What you need to know
Extremism has reached rural Australia which prompts a fresh look at the three drivers: ideology, economics, and politics, says Hussain Nadim.
On Tuesday the Australian Federal Police arrested a man for attempting to provide Islamic State with advanced missile technology. What is unusual about the arrest of this Australian-born electrician is the location; not an urban center but a remote property north of Young in the South West Slopes region of New South Wales. This worrying sign that extremism has reached rural Australia prompts a fresh look at three drivers of extremism: ideology, economics, and politics.
At the core of Islamist extremist ideology is a narrative of "Us vs Them." The idea that we are either victims or superior to others has created a radicalizing force strong enough to reach those thousands of miles away from the war in Syria and Iraq. Thanks to information and communication technologies, extremist ideology is not limited to Muslims exposed to hate at the Madrassash in the Middle East or in Afghanistan and Pakistan. The ideology now reaches easily to the Muslims in the West who can absorb the same hateful content over social media and get radicalized in the process.
Surprisingly many people view extremism as a result of a lack of education and believe more education will reduce extremism. The reality is that, in most cases, extremism is due to education – the wrong kind. In schools in Pakistan for instance, from the very early grades, the curriculum encourage children to develop prejudice against the minorities. The result is reflected in Pakistan’s disturbing treatment of minorities, subject to harsh discrimination and violence.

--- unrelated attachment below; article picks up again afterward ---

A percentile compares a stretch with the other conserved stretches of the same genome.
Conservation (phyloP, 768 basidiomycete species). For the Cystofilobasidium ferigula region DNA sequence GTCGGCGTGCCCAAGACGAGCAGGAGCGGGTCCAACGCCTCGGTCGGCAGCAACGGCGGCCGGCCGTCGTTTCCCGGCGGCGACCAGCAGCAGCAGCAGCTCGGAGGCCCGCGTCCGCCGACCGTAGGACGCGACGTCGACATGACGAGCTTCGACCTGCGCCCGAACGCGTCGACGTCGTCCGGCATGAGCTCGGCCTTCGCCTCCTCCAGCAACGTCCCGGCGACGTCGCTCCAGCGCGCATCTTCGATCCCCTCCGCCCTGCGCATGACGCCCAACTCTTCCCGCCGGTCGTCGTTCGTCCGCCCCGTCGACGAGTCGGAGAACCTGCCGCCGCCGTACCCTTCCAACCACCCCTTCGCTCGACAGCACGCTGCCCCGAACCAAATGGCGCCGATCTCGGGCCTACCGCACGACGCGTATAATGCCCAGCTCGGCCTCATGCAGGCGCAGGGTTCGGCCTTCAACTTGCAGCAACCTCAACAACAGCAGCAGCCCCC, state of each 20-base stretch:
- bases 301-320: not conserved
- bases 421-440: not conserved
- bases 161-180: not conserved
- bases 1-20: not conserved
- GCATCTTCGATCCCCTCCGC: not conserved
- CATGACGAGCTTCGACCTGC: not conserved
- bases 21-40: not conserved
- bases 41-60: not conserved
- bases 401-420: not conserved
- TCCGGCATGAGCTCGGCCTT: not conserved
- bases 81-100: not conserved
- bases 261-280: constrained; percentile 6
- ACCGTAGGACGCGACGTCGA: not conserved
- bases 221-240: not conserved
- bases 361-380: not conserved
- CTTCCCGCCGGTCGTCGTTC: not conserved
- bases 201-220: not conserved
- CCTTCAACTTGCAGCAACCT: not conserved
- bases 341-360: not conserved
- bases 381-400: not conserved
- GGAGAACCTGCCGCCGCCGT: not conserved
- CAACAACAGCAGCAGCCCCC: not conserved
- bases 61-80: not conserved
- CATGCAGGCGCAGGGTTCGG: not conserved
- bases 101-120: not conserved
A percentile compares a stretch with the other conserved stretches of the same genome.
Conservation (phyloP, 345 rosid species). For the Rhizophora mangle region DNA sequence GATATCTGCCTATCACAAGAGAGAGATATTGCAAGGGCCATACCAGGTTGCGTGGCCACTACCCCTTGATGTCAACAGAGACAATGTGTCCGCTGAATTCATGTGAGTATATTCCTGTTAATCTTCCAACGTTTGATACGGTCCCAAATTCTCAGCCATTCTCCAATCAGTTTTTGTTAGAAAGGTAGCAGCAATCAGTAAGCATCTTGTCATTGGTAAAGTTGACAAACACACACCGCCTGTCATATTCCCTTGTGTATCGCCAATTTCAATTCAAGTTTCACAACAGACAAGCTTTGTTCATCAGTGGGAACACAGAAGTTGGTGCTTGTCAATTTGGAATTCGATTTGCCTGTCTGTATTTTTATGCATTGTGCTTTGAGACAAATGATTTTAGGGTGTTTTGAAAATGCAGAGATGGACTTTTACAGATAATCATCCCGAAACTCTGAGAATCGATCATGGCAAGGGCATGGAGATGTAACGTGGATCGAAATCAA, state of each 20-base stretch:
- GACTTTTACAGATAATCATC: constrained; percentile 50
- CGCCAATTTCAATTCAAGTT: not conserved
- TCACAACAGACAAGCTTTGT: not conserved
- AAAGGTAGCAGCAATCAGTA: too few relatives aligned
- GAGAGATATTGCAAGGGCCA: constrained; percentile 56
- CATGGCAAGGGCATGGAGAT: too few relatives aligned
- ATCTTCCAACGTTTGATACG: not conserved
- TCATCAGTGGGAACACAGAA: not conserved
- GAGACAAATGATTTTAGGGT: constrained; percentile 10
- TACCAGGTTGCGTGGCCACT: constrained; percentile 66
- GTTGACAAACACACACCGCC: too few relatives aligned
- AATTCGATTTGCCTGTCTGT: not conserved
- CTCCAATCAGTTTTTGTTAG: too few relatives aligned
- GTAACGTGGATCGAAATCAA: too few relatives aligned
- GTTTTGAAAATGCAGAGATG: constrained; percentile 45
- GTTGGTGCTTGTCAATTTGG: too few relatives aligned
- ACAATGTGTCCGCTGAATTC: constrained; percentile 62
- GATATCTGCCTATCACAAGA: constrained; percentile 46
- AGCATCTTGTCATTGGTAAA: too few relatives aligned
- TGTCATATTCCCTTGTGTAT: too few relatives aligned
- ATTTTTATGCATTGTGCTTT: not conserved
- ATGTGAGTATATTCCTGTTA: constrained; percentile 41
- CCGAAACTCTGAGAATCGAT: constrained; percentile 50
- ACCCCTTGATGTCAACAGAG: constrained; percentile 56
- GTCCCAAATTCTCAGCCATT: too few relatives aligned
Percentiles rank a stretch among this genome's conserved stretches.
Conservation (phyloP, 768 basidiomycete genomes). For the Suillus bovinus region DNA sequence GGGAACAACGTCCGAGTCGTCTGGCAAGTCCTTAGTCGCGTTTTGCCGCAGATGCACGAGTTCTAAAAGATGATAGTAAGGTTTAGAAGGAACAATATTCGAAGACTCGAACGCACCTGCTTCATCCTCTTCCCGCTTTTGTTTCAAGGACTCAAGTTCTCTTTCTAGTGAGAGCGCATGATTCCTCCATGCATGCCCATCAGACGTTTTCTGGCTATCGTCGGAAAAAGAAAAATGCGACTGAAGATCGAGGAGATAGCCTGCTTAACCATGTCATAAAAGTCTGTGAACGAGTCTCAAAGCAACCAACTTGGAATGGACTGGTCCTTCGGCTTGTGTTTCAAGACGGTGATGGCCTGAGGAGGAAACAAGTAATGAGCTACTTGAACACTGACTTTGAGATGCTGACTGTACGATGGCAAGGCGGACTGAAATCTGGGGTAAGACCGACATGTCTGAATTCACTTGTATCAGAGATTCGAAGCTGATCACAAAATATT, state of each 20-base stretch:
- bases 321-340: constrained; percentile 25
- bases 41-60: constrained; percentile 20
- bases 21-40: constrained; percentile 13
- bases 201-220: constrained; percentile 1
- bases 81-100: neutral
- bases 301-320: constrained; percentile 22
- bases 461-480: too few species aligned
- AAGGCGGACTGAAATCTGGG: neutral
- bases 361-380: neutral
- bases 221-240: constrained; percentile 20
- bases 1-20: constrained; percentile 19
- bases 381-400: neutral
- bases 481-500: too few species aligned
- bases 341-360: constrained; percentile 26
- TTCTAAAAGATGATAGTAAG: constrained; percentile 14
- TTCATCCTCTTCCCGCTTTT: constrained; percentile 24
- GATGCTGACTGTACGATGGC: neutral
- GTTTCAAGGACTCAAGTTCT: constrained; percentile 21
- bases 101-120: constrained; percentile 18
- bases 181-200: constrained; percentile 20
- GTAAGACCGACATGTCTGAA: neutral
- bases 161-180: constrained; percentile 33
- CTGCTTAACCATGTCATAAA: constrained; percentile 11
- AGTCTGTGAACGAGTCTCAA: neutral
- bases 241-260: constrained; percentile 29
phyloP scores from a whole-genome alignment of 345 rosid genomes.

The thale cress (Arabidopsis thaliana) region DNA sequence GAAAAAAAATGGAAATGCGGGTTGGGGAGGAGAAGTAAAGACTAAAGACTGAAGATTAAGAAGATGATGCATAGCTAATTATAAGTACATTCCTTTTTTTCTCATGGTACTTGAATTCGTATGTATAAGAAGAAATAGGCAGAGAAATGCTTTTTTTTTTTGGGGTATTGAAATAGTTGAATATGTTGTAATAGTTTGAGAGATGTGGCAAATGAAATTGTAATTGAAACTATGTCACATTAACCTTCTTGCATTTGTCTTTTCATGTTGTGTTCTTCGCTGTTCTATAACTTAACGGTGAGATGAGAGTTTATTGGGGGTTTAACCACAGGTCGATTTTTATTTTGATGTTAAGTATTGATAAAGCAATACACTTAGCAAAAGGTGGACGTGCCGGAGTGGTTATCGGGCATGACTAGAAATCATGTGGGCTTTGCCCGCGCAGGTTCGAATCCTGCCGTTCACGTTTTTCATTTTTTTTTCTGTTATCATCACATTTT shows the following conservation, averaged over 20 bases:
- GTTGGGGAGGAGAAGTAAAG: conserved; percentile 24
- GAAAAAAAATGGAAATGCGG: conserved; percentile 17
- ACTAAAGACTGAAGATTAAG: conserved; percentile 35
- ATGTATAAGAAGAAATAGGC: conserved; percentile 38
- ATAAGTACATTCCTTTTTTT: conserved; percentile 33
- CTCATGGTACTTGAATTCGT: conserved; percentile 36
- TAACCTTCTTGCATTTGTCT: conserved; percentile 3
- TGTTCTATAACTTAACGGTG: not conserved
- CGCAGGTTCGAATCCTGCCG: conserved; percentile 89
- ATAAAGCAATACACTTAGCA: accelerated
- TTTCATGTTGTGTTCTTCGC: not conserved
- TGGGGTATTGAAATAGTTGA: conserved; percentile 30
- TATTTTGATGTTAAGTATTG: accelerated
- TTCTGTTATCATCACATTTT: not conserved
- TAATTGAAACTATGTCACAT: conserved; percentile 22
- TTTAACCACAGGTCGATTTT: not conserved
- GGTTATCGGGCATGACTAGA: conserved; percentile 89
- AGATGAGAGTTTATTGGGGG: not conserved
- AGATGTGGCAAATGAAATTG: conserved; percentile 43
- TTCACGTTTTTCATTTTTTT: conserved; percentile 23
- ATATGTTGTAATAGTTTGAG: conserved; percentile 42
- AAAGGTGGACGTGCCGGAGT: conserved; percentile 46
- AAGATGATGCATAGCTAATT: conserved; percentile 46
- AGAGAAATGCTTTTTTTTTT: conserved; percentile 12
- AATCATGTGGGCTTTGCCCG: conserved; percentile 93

Moving on to driver two: economics. If we were to mark out the most volatile regions, those are the breeding grounds of extremism, on a world map, it would quickly become apparent these are also the poorest countries in the world.
In nations where the majority of the population survives on less US$2 per day and lacks basic necessities including drinking water and food, the path to extremism is easy. In such countries the lack of opportunity is dire. The rich get richer and the poor get poorer due to state policies that are discriminatory, political leadership that is corrupt, and education that is different for poor and rich.
For people from these countries who migrate to Western developed nations, the messages and images that come out of their home countries often leave them feeling deeply disturbed and grieving. These images can also encourage extremist political opinions.
I have had conversations with the Muslims all over the Western world (including in Australia) who view Western power interventions in their home countries to topple governments or support corrupt regimes or bloody wars (and often abuse of human rights in the process) as hypocrisy by the West. Against a background of the super power wars in the Middle East, the propaganda of terrorist organizations like IS and al – Qaeda starts making sense to those that day in and day out watch their home countries being bombed.
Political rhetoric particularly by campaigning candidates – such as Donald Trump last year – also encourages extremism by endorsing the terrorists’ message that the "U.S. hates Islam."
Extreme inequalities provide a rich soil for extremism to take root in. In a world where the rich can afford luxurious airplanes while in some villages children die of hunger. there will always be places where blood is cheaper than water and extremism is likely to thrive.
Extreme poverty and terrorism in one part of the world now have a clear impact on other regions. For too long, the developing world has been subject to poverty, political instability, and insecurity, sometimes at the hands of the foreign powers. The extremism this promotes is seeping across the West – all the way to Young.
This article originally appeared in the Lowy Interpreter. The News Lens has been authorized to republish this article.
TNL Editor: Edward White